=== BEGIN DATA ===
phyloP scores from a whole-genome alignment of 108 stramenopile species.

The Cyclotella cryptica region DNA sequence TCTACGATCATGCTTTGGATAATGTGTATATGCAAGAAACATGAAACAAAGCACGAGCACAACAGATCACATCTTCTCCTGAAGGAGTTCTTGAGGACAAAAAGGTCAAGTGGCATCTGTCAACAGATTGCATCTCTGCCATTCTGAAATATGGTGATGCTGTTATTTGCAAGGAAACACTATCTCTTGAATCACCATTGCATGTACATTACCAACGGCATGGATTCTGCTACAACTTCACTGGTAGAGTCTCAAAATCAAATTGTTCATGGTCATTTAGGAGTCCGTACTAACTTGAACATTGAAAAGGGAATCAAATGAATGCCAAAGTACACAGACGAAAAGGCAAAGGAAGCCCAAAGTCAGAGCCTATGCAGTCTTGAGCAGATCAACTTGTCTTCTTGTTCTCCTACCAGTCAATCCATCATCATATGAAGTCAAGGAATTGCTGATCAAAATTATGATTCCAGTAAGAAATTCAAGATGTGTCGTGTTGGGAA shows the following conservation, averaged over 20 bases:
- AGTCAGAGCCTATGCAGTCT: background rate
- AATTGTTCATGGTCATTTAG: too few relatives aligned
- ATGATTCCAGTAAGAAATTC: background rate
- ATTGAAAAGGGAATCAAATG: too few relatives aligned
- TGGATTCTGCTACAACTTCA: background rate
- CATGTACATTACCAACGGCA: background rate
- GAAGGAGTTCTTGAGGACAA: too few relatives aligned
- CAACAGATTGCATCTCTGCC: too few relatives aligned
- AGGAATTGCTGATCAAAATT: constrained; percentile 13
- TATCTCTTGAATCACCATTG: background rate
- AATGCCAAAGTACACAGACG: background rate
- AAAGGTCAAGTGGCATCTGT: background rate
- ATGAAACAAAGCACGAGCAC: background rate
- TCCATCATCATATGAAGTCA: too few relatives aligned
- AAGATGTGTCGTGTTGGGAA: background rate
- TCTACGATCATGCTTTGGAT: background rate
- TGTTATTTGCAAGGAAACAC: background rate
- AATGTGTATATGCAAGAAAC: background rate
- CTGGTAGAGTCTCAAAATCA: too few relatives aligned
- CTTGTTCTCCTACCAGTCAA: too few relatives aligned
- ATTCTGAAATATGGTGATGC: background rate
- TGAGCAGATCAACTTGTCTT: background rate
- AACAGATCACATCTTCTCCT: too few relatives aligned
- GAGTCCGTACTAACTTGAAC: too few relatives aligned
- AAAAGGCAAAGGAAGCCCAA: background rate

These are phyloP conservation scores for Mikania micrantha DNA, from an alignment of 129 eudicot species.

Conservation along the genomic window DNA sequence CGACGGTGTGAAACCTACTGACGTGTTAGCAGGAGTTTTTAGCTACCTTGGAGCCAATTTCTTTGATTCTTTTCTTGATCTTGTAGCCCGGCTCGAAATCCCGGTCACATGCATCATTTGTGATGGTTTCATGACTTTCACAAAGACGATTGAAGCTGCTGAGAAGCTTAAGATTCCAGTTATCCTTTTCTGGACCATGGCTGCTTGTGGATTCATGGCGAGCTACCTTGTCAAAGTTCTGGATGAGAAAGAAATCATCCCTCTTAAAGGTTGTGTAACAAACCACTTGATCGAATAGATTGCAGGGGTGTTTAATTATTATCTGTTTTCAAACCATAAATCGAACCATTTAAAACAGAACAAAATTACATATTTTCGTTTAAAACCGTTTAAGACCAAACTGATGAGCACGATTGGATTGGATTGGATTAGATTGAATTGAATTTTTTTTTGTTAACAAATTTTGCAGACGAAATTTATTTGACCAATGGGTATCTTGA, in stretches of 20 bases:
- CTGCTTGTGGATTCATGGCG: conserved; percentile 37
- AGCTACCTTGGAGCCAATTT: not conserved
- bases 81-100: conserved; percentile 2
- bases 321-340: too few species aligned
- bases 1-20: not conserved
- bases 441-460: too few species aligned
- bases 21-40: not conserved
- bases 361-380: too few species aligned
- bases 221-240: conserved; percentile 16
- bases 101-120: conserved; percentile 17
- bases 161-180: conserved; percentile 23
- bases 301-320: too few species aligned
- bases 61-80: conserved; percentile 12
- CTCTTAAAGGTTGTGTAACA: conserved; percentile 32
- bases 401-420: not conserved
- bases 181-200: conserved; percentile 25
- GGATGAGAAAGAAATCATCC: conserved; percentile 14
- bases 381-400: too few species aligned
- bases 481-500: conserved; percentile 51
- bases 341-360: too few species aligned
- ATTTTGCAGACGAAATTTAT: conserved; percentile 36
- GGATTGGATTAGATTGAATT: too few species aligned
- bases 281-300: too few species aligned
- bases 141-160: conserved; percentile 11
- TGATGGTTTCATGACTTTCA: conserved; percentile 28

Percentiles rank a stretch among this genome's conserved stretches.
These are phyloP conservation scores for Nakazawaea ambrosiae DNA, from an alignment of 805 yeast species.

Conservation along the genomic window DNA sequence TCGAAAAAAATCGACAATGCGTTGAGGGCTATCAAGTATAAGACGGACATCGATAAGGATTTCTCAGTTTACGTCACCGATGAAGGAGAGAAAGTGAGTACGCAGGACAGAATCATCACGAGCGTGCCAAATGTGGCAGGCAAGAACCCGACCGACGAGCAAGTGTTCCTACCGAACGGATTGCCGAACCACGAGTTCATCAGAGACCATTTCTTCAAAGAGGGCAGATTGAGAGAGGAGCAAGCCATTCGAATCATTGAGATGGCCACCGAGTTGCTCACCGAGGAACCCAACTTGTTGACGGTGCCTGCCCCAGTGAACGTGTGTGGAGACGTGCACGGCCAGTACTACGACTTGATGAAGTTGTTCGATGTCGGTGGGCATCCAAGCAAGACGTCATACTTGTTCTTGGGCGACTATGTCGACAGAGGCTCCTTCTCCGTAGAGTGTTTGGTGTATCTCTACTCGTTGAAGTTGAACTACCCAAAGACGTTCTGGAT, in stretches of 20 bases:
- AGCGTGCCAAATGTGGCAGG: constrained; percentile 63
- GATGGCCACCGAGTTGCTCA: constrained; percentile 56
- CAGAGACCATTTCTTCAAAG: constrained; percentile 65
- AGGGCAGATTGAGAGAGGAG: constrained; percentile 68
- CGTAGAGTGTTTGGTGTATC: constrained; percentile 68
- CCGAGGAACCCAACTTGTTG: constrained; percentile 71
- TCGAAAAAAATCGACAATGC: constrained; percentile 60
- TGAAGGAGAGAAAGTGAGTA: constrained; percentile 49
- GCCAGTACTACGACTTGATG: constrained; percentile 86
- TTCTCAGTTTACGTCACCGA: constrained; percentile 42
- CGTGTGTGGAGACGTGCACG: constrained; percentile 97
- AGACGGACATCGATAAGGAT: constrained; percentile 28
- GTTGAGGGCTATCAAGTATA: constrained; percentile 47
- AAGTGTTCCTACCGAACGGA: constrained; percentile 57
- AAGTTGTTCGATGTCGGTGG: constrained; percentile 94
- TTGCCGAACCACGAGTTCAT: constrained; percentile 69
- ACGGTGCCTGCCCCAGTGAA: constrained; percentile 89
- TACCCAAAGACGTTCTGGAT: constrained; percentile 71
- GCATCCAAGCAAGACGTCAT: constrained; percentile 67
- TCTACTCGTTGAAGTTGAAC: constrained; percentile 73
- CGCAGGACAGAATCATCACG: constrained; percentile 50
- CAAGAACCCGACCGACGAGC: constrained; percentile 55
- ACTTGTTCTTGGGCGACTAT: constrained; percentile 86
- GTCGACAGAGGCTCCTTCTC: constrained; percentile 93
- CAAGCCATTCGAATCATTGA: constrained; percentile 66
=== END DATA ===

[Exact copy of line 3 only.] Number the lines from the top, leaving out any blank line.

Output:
- AGTCAGAGCCTATGCAGTCT: background rate